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Legong, Dance of the Virgins
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Poster      From the mid 1920s well into the 1930s, American and European audiences had a well nigh insatiable appetite for films set in the South Seas – whether they be features, documentaries, or travelogues.  One of the most outstanding examples turns out to be a recent rediscovery, Legong: Dance of the Virgins, made by the French adventurer and international socialite, the Marquis Henry de la Falaise.  The Marquis shot the film in Bali in 1933, when he was married to the movie star Constance Bennett, and when the island was a favorite vacation spot for the international party set to which the pair belonged.

     Yet, despite the potential for dilettantism that would seem to threaten the production, the 55-miinute Legong is a fascinating and rewarding production for two reasons.  First of all, it is a superior example of the island romance, paying close heed to several aspects of Balinese culture while telling a solid, if extremely familiar tale.  Secondly – and probably more significantly – it tells us what appealed to people back in 1933 about Balinese life or at least what they took Balinese life to be.

     Before anything else, Legong is a significant technical achievement.  One of the last silent films to be commercially released, it incorporates dance, subtle pantomime, and the peculiar nature of silent-film editing into an all-encompassing narrative whole.  It is also one of the last films to be shot in two-strip Technicolor.  Briefly, Technicolor is – or was and, I believe, is again – a dye transfer process, not merely a photochemical one.  For two-strip Technicolor, only red and green dyes were used, which, in the case of Legong results in a film that is predominantly green, brown and orange.  The coloration is experienced less as a lack than as a suitably exotic accompaniment to the film’s setting.  We can enjoy this experience thanks to the UCLA Film and Television Archive, which sought out various incomplete versions of Legong in three different countries, put them together in a complete version, and preserved it.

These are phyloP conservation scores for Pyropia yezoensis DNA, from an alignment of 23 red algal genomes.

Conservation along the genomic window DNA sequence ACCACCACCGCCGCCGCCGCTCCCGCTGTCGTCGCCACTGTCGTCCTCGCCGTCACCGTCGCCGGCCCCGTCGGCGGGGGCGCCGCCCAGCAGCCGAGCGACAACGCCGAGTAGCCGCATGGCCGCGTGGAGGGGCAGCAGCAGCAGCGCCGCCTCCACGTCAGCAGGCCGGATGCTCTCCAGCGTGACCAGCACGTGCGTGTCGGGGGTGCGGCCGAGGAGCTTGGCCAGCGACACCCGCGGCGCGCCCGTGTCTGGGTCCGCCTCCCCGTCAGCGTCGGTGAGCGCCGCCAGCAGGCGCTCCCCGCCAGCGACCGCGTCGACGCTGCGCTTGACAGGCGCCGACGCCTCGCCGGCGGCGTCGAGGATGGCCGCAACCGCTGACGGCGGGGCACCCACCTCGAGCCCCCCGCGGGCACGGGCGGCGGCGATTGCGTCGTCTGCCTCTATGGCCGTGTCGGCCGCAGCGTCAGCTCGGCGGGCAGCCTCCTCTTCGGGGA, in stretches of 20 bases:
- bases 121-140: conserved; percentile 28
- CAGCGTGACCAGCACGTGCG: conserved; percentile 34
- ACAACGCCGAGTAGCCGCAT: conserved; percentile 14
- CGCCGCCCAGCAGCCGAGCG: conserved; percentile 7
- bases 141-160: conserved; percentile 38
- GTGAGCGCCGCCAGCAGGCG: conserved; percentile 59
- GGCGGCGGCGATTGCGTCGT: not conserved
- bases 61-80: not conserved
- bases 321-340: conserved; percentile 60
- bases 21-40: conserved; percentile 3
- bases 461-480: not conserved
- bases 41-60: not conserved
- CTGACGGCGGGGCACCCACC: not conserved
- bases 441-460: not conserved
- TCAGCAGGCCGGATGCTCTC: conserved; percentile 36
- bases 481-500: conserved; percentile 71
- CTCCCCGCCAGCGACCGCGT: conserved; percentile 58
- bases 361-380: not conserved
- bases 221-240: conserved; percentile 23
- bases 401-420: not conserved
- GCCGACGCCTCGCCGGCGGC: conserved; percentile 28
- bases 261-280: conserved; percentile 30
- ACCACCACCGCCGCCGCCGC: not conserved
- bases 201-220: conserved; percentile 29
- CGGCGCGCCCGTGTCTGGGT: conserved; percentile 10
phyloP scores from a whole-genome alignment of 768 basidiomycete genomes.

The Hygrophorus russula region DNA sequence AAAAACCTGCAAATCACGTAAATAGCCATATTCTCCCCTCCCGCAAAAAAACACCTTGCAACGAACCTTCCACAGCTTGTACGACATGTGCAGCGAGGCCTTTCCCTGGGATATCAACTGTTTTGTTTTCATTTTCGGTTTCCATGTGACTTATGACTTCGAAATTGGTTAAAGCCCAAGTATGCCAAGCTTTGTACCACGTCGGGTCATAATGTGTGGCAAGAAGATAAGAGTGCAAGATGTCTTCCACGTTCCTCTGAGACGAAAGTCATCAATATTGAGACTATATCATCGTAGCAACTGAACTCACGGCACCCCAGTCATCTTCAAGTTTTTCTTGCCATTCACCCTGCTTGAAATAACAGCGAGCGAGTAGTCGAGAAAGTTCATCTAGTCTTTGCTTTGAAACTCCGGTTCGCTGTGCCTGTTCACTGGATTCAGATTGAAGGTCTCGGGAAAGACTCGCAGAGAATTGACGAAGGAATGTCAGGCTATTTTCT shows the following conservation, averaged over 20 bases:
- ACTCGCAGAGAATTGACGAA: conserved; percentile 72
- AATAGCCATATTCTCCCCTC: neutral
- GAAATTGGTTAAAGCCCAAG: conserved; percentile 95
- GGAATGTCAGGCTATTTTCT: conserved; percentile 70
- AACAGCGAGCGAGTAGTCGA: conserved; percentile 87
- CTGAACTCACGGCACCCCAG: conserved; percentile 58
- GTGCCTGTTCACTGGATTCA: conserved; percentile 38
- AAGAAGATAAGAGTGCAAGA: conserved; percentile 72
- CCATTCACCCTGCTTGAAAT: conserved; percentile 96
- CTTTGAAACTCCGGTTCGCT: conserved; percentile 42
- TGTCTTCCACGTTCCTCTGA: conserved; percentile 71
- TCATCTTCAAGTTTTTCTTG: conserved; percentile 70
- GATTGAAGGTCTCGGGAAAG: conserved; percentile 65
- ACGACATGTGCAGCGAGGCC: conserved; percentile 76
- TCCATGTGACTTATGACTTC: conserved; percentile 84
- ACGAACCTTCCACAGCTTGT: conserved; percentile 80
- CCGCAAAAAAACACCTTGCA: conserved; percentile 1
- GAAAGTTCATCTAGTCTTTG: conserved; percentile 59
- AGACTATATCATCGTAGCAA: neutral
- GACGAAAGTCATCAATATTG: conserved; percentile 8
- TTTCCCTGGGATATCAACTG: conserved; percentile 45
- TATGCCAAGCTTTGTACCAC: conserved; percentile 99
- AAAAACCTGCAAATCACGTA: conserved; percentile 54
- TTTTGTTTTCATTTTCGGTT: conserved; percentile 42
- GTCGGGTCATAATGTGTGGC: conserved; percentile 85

The life is, as most South Sea films presented at the time, inherently edenic.  The weather is always balmy and the natives, who walk around stripped to the waist, mostly young and beautiful.  This is De la Falaise’s first cultural intrusion; not the climate (though he may be overlooking a rainy season for all I know), but in the age and appearance of the Balinese.  Aside from a couple of old-women gossips (a prejudice in itself) and a courtly old man or two, De la Falaise keeps anyone over, say 25 years away from his camera.  All the people who get within sight of his lens are young and good-looking, Adams and Eves as it were.

     Cultural activities are similarly segregated, though we do get to see a lot more of them than we do of the people.  As you’d assume, we see their houses and other constructions (a footbridge over a towering river gorge is particularly impressive).  We get a look at the board games people play in the leisure time; how they go about buying palm wine.  We see them carrying four to ten-foot high baskets of temple offerings on their heads.  We see a woman pounding rice, but – aside from a panning shot that briefly glimpses what could be tiered rice paddies, we don’t see where the rice comes from.

     Indeed, we don’t see any farming nor any fishing.  Some cattle move about in the background and we see a cock fight; at the end of the movie, a boat puts out to sea.  So we can assume all these subsistence activities occur.  But never on the screen.

     Showing the Balinese actually having to wrest their existence from the soil and sea would disturb the impression that they are living in a paradise.  De la Falaise’s Balinese toil not.

     Every paradise must have its serpent, though, and Legong gives us a peek at its in its opening title, which recounts a Balinese saying aimed at young maidens (I don’t vouch for its authenticity):  “Should love enter thine eyes and go to they heart, beware.  For should he whom thou choosest not return thy love, thy gods will frown and disgrace will befall thee.”

     The plot, enacted by an all-native cast, follows the romantic travails of Poutou, a “chaste temple maiden” and dancer, who falls for Nyong, a newcomer to her village.  Nyong is a player in the gamelan (more on this marvelous musical instrument later) and at first seems to return Poutou’s affections.  But, one day, he meets Poutou’s younger half-sister, Saplak, on the road, and falls for her, a development that leads directly to Poutou’s unbearable humiliation.